Your SME is passionate about their subject — maybe too passionate. Often, they want to include information that, while it may be important to them or the subject, doesn't support the goals of that particular training.
When an SME gets too attached to superfluous material, try to call back to the goals of your project. Remind them of the specific learning objectives you set out in the project scope document (step 5 in Luke's framework).
Ask the SME questions like:
- How does this tie to our learning outcome?
- What happens if the student doesn’t know this piece of information?
- What do learners need to be able to do when this course is over? Can they do that without knowing this?
Recognize that editing-out information they are passionate about may be emotionally difficult. As CJ Escribano says in her blog post on working with SMEs, “Your challenge is to honor their passion without compromising the instructional effectiveness of your program.”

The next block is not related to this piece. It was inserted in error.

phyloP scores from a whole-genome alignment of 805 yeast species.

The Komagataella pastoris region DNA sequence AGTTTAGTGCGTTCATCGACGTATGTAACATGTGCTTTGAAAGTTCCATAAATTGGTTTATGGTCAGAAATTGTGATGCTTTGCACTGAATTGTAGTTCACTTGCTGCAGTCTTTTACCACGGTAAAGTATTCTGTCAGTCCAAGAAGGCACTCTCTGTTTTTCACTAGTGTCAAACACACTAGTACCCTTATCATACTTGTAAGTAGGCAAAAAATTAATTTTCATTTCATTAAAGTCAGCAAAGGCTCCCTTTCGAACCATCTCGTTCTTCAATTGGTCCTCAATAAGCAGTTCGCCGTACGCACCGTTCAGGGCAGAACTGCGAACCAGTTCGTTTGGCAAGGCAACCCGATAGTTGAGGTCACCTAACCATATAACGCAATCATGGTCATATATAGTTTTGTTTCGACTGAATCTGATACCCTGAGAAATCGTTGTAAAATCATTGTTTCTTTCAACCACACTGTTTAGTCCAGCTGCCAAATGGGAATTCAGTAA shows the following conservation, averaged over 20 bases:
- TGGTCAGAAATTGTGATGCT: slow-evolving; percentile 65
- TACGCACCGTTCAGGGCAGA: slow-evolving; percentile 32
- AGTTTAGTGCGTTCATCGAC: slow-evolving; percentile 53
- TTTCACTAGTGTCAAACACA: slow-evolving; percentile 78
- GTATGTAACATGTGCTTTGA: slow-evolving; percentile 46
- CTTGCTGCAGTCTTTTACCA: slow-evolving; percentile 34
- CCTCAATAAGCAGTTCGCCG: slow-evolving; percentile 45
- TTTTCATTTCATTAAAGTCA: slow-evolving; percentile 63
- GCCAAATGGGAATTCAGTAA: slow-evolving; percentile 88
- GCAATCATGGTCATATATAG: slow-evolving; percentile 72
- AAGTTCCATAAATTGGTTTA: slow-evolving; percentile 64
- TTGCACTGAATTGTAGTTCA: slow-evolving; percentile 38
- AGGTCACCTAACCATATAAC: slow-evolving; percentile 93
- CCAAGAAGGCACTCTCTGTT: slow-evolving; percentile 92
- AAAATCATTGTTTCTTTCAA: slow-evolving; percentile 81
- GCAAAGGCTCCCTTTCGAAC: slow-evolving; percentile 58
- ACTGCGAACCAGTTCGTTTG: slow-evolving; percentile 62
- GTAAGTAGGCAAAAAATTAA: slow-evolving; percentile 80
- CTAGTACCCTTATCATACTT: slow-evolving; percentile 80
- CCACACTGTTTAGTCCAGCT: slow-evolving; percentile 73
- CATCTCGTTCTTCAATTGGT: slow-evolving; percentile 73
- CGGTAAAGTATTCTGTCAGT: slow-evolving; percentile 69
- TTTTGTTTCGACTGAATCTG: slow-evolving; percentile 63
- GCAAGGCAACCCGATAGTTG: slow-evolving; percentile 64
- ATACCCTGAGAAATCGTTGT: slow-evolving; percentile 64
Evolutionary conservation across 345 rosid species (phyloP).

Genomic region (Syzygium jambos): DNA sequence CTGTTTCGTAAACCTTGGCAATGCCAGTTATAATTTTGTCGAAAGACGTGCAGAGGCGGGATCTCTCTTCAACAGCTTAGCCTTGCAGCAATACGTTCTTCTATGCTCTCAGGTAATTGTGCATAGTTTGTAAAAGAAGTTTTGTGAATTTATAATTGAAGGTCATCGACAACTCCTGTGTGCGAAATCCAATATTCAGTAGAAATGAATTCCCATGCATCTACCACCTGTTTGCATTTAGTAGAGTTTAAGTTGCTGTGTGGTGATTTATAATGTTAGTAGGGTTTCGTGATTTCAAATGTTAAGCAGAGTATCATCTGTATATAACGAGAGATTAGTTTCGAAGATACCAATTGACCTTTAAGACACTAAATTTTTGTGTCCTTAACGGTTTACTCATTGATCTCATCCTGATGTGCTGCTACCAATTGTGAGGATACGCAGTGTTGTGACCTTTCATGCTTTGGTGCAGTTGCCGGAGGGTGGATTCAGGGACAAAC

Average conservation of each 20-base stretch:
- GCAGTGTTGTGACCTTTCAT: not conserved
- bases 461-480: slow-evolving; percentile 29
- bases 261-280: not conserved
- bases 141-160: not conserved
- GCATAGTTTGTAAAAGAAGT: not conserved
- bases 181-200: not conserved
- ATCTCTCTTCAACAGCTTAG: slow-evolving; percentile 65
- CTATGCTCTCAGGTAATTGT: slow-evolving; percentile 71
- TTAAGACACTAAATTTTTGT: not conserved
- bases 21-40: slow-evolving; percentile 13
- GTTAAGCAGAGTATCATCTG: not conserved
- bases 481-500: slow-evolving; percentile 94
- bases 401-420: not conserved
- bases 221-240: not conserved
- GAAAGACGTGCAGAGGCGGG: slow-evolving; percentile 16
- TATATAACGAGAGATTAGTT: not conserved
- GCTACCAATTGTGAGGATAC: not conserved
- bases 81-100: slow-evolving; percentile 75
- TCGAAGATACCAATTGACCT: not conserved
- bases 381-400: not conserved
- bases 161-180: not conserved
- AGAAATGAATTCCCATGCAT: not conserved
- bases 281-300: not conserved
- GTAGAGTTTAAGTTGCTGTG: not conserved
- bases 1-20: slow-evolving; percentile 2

One way to do that is to create a file for interesting information that doesn’t actually contribute to your learning objectives. Let them get it out of their system with the promise to fit in anything that seems relevant, and let the rest go.
Great SME Relationships Don't End at Course Launch
By the end of the instructional design process, you may have been working with the SME for weeks, or even months. Don't let that relationship go to waste.